The original iMac was something entirely different from what people expected in a computer that sat on their desk. While everyone else was selling boring beige boxes, Apple said, "Hey, we have this translucent, gumdrop-shaped all-in-one computer that is, well, cool." And it was.
It wasn't anywhere near the most powerful computer you could buy at the time, but it was colorful and fun. It was approachable and friendly--you could pick the whole thing up with a handle at the top. It was, well, playful.
I think you could argue that the iMac's personality made it--in some ways--the most personal of personal computers. Over the last 20 years, the iMac has evolved, but it almost always retained that sense of playfulness, even if it lost the color.
The G4 version, which came out in 2002, was one of the most iconic desktop computer designs ever. That's the one with a 17-inch LCD display floating on a stainless steel arm over a half-sphere dome that served as the base, and housed the computer's "guts."
If we're really being honest, however, in the last few years the iMac has lost that playfulness. It still has a personality, but as its silver aluminum industrial design became thinner and more sophisticated, the iMac's personality changed.
It is still a better-looking computer than almost any other desktop, but it's starting to show its age. It has large bezels around the display, and a chin that makes it resemble a caricature of what a cool all-in-one might look like--seven years ago. Plus, it hadn't seen a color that isn't either gray or darker gray in years.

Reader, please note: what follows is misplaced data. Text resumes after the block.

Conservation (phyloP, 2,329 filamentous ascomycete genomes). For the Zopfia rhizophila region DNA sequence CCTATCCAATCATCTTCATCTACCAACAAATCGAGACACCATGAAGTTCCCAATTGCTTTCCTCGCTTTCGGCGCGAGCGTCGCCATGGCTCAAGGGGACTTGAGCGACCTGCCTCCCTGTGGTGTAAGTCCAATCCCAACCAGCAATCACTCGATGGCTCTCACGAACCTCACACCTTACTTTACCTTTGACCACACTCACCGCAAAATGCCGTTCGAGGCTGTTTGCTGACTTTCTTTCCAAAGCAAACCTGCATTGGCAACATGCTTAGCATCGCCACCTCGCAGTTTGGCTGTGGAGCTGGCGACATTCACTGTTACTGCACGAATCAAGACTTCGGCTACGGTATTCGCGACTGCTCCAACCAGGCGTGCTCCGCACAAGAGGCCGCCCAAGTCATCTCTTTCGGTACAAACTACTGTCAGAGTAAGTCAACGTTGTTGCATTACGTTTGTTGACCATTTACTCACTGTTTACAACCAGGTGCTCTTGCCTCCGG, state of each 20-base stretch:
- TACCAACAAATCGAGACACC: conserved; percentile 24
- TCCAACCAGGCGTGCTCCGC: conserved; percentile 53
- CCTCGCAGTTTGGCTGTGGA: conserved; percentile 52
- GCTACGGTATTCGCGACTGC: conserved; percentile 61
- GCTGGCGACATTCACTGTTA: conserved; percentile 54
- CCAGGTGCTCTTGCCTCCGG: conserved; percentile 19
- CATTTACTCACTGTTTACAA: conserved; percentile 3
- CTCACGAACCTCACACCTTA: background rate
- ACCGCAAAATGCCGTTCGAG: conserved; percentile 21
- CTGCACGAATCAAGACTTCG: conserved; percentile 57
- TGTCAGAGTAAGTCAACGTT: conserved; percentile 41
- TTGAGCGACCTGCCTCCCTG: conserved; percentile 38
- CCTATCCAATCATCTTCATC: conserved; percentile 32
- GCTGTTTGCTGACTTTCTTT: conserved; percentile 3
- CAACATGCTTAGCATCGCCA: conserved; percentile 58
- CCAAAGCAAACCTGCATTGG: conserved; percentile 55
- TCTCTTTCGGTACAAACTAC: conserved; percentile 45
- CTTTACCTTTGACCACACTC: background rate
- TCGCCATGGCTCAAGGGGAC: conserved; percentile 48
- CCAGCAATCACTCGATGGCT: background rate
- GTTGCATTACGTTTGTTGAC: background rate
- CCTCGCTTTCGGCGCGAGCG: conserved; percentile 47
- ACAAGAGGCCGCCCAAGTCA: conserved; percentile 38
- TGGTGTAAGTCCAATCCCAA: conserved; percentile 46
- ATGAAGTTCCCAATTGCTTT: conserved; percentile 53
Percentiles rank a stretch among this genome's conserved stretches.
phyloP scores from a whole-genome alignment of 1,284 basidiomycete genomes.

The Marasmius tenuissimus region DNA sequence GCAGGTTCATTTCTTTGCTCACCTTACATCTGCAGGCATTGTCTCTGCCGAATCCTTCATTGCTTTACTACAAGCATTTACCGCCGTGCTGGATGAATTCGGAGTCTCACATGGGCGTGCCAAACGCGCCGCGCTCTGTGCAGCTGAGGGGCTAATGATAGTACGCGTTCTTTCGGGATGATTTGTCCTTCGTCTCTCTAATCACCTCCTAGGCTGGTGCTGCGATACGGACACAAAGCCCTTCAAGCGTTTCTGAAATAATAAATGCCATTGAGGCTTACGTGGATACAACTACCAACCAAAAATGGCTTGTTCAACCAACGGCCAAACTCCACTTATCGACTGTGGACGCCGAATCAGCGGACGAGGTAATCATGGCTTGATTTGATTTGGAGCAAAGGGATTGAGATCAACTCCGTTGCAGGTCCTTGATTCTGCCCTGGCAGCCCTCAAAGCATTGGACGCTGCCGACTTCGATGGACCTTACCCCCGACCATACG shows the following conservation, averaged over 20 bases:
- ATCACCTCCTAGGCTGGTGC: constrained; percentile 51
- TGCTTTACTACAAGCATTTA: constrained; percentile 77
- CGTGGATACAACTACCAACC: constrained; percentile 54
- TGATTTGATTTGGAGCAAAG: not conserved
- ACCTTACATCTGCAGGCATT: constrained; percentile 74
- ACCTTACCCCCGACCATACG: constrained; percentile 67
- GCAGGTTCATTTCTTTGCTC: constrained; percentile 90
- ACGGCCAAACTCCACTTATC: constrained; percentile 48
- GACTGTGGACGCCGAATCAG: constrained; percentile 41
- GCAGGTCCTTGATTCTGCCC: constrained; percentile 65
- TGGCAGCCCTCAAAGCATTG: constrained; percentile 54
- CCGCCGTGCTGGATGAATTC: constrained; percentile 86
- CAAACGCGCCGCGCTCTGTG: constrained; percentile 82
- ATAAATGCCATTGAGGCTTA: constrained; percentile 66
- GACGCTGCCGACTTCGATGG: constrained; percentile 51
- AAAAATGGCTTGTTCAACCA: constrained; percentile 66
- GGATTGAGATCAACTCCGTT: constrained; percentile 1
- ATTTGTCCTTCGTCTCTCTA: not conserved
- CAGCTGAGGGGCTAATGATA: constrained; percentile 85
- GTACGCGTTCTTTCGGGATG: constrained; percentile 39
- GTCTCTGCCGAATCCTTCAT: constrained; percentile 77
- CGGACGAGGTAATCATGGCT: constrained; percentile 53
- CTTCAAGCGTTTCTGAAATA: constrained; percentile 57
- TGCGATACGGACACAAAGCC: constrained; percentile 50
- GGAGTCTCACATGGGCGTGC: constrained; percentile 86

On Tuesday, Apple announced the newest version of the iMac. The highlight was supposed to be that it now includes Apple's M1 processor. That's certainly a big deal, and it shouldn't be overlooked. After all, Apple had promised to transition all of its Macs to Apple Silicon within two years, and we're nearing the halfway point of that promise.
Besides, the M1 is an order of magnitude faster than the Intel chips it replaces, making the new iMacs an incredible all-around computer. The M1 even meant that Apple was able to slim down, well, everything about the new iMac. It has thinner bezels, a smaller chin, and there's no longer a bulge on the back to house all of the computer guts.
Honestly, though, I think a much bigger deal is that the new iMac is now available in seven colors.
Welcome back, personality.
It might not seem like adding color is that big of a deal, but I think it's brilliant, especially for the iMac. If the explosion of personalization that happened on the iPhone when Apple made it possible to customize your Home Screen and add widgets is any indication, our devices are more an extension of our own personality than ever before.
And most of us would probably prefer to think our personalities are colorful--not gray. It's as if Apple is saying to its customers, you no longer have to choose gray or grayer-gray. Now, you can choose whichever color suits you--just like you can do with an iPhone.
This latest design brings back the thing that made the iMac so popular in the first place. In this case, along with the fun, you also happen to get one of the most powerful Macs the company has ever made. That's not a bad deal at all, and I suspect Apple will probably sell a lot of them. That's brilliant.